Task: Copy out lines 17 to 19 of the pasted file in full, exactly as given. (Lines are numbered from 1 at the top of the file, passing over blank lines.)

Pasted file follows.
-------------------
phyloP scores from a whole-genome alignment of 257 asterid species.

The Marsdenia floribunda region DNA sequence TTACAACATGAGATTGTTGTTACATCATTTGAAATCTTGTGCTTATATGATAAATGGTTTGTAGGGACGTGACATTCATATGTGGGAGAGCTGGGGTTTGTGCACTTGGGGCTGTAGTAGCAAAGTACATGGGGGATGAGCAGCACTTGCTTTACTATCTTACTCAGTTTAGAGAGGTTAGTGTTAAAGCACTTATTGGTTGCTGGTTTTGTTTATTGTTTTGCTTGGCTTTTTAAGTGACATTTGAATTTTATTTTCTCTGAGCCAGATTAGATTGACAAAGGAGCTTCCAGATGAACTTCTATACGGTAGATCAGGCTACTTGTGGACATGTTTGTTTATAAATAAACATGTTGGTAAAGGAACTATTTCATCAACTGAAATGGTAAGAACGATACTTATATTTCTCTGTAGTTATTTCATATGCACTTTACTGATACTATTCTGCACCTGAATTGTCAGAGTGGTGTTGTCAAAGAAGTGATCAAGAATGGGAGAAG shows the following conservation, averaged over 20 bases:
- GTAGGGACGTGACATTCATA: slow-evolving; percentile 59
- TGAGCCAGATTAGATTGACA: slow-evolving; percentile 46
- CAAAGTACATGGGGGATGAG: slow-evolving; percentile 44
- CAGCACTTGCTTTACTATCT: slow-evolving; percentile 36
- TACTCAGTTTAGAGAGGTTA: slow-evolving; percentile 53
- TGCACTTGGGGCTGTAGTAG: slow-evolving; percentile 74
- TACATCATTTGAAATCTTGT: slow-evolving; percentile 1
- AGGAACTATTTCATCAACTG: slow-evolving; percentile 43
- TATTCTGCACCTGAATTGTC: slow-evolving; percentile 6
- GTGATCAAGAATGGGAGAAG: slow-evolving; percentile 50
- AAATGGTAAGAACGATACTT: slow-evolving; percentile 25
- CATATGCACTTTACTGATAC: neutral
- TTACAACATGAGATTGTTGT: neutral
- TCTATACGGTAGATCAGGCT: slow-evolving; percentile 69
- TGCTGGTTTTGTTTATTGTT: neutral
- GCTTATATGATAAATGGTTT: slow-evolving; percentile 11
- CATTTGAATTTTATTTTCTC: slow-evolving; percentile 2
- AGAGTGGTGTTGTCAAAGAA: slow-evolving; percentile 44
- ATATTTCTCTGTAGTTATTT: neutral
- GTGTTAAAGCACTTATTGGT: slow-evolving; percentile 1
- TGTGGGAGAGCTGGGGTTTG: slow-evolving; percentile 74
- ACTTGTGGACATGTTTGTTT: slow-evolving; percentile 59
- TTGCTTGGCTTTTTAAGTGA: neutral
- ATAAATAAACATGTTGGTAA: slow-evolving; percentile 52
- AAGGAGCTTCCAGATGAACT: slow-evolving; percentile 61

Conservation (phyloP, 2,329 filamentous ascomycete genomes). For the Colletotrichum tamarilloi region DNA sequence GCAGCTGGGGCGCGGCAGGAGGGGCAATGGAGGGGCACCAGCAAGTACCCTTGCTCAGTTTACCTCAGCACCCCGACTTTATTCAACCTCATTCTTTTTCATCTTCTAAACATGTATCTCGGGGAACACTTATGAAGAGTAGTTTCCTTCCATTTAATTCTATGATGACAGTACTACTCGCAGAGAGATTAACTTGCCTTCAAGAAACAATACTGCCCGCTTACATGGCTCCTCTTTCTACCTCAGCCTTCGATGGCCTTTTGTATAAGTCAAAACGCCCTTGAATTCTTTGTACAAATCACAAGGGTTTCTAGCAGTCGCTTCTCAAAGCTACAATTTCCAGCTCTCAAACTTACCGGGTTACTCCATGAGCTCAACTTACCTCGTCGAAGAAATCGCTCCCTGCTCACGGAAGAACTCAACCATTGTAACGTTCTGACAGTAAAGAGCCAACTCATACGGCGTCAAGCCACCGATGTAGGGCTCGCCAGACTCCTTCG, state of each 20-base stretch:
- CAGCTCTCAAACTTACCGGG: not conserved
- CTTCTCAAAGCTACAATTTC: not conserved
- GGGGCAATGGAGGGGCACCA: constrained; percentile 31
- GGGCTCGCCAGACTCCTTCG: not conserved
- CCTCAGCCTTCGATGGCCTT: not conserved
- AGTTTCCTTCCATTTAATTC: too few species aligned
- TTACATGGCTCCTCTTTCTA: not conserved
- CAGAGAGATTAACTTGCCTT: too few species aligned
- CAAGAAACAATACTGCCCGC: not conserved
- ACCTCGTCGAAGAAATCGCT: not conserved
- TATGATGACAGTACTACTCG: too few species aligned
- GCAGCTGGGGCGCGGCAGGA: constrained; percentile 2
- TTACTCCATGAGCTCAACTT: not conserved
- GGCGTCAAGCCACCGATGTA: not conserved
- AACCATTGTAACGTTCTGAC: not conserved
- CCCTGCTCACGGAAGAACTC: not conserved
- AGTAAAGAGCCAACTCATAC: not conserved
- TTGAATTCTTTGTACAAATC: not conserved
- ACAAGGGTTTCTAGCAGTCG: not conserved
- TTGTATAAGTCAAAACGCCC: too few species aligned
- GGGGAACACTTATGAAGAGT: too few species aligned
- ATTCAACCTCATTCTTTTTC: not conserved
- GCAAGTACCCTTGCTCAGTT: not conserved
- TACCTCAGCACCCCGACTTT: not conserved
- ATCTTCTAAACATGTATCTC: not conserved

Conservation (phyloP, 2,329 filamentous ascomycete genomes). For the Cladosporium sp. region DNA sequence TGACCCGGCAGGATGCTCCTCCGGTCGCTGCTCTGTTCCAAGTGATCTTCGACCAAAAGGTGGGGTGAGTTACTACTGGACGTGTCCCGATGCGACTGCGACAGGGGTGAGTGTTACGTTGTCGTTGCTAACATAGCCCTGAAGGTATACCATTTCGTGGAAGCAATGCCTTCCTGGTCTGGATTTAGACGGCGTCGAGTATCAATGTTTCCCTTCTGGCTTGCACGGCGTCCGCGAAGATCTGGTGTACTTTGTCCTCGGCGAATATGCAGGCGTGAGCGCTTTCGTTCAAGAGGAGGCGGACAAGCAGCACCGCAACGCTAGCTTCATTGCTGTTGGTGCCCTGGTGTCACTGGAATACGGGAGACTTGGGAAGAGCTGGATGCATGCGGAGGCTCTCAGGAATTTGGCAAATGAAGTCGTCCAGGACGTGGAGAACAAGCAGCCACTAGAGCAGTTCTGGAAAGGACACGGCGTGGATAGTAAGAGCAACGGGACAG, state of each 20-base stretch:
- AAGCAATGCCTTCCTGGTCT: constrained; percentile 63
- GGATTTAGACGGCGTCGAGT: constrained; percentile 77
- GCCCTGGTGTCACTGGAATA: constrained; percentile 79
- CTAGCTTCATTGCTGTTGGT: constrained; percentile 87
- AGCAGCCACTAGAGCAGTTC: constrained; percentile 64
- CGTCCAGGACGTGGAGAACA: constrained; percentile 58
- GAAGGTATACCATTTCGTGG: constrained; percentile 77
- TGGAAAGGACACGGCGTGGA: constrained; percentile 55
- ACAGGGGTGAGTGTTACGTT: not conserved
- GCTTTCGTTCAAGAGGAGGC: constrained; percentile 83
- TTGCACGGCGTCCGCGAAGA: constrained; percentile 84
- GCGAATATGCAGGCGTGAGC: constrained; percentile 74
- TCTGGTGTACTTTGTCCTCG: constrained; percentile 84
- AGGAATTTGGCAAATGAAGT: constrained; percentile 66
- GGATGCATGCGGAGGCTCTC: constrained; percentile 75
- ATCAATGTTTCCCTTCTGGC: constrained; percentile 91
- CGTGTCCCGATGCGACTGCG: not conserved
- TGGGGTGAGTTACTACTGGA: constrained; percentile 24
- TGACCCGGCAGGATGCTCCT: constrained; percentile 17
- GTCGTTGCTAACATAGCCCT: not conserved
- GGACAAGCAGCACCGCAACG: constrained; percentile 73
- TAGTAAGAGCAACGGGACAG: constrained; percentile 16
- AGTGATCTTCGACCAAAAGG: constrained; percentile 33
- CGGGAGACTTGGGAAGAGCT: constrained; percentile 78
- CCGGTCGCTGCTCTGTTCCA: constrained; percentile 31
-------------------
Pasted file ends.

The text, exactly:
- TGCTGGTTTTGTTTATTGTT: neutral
- GCTTATATGATAAATGGTTT: slow-evolving; percentile 11
- CATTTGAATTTTATTTTCTC: slow-evolving; percentile 2